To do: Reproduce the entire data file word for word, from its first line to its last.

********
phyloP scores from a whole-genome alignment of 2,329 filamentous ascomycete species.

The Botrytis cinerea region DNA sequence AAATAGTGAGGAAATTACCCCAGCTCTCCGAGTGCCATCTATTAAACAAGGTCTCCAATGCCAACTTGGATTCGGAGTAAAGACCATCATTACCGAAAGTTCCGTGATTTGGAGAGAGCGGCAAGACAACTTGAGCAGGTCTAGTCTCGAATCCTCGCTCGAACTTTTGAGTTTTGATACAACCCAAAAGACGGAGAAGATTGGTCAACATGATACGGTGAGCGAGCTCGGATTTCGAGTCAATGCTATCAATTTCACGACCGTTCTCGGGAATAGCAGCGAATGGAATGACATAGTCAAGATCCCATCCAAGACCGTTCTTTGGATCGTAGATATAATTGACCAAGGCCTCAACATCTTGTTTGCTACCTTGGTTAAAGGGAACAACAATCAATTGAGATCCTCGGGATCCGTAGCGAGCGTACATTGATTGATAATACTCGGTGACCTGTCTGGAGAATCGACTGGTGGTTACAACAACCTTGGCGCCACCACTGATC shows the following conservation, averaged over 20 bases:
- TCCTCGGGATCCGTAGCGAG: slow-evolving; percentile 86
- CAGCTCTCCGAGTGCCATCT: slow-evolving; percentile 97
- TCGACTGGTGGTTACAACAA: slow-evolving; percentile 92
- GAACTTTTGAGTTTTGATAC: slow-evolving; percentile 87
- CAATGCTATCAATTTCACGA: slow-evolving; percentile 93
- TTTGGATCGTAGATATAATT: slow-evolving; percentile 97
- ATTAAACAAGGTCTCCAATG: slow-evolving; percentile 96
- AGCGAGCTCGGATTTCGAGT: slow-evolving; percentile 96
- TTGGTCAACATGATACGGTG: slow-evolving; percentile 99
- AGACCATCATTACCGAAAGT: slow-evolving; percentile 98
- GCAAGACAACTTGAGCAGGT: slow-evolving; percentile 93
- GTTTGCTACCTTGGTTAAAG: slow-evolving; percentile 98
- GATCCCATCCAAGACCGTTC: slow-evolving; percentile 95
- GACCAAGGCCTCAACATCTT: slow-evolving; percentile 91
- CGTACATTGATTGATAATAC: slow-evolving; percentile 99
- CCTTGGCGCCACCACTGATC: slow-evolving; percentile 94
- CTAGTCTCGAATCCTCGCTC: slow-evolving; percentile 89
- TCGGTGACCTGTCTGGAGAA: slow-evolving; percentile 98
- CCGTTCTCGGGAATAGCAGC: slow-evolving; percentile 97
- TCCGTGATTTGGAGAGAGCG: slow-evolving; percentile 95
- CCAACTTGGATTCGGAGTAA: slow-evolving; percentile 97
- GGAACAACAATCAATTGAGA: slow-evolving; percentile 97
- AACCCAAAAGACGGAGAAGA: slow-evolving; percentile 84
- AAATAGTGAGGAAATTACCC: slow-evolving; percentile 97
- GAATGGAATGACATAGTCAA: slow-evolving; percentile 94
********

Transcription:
phyloP scores from a whole-genome alignment of 2,329 filamentous ascomycete species.

The Botrytis cinerea region DNA sequence AAATAGTGAGGAAATTACCCCAGCTCTCCGAGTGCCATCTATTAAACAAGGTCTCCAATGCCAACTTGGATTCGGAGTAAAGACCATCATTACCGAAAGTTCCGTGATTTGGAGAGAGCGGCAAGACAACTTGAGCAGGTCTAGTCTCGAATCCTCGCTCGAACTTTTGAGTTTTGATACAACCCAAAAGACGGAGAAGATTGGTCAACATGATACGGTGAGCGAGCTCGGATTTCGAGTCAATGCTATCAATTTCACGACCGTTCTCGGGAATAGCAGCGAATGGAATGACATAGTCAAGATCCCATCCAAGACCGTTCTTTGGATCGTAGATATAATTGACCAAGGCCTCAACATCTTGTTTGCTACCTTGGTTAAAGGGAACAACAATCAATTGAGATCCTCGGGATCCGTAGCGAGCGTACATTGATTGATAATACTCGGTGACCTGTCTGGAGAATCGACTGGTGGTTACAACAACCTTGGCGCCACCACTGATC shows the following conservation, averaged over 20 bases:
- TCCTCGGGATCCGTAGCGAG: slow-evolving; percentile 86
- CAGCTCTCCGAGTGCCATCT: slow-evolving; percentile 97
- TCGACTGGTGGTTACAACAA: slow-evolving; percentile 92
- GAACTTTTGAGTTTTGATAC: slow-evolving; percentile 87
- CAATGCTATCAATTTCACGA: slow-evolving; percentile 93
- TTTGGATCGTAGATATAATT: slow-evolving; percentile 97
- ATTAAACAAGGTCTCCAATG: slow-evolving; percentile 96
- AGCGAGCTCGGATTTCGAGT: slow-evolving; percentile 96
- TTGGTCAACATGATACGGTG: slow-evolving; percentile 99
- AGACCATCATTACCGAAAGT: slow-evolving; percentile 98
- GCAAGACAACTTGAGCAGGT: slow-evolving; percentile 93
- GTTTGCTACCTTGGTTAAAG: slow-evolving; percentile 98
- GATCCCATCCAAGACCGTTC: slow-evolving; percentile 95
- GACCAAGGCCTCAACATCTT: slow-evolving; percentile 91
- CGTACATTGATTGATAATAC: slow-evolving; percentile 99
- CCTTGGCGCCACCACTGATC: slow-evolving; percentile 94
- CTAGTCTCGAATCCTCGCTC: slow-evolving; percentile 89
- TCGGTGACCTGTCTGGAGAA: slow-evolving; percentile 98
- CCGTTCTCGGGAATAGCAGC: slow-evolving; percentile 97
- TCCGTGATTTGGAGAGAGCG: slow-evolving; percentile 95
- CCAACTTGGATTCGGAGTAA: slow-evolving; percentile 97
- GGAACAACAATCAATTGAGA: slow-evolving; percentile 97
- AACCCAAAAGACGGAGAAGA: slow-evolving; percentile 84
- AAATAGTGAGGAAATTACCC: slow-evolving; percentile 97
- GAATGGAATGACATAGTCAA: slow-evolving; percentile 94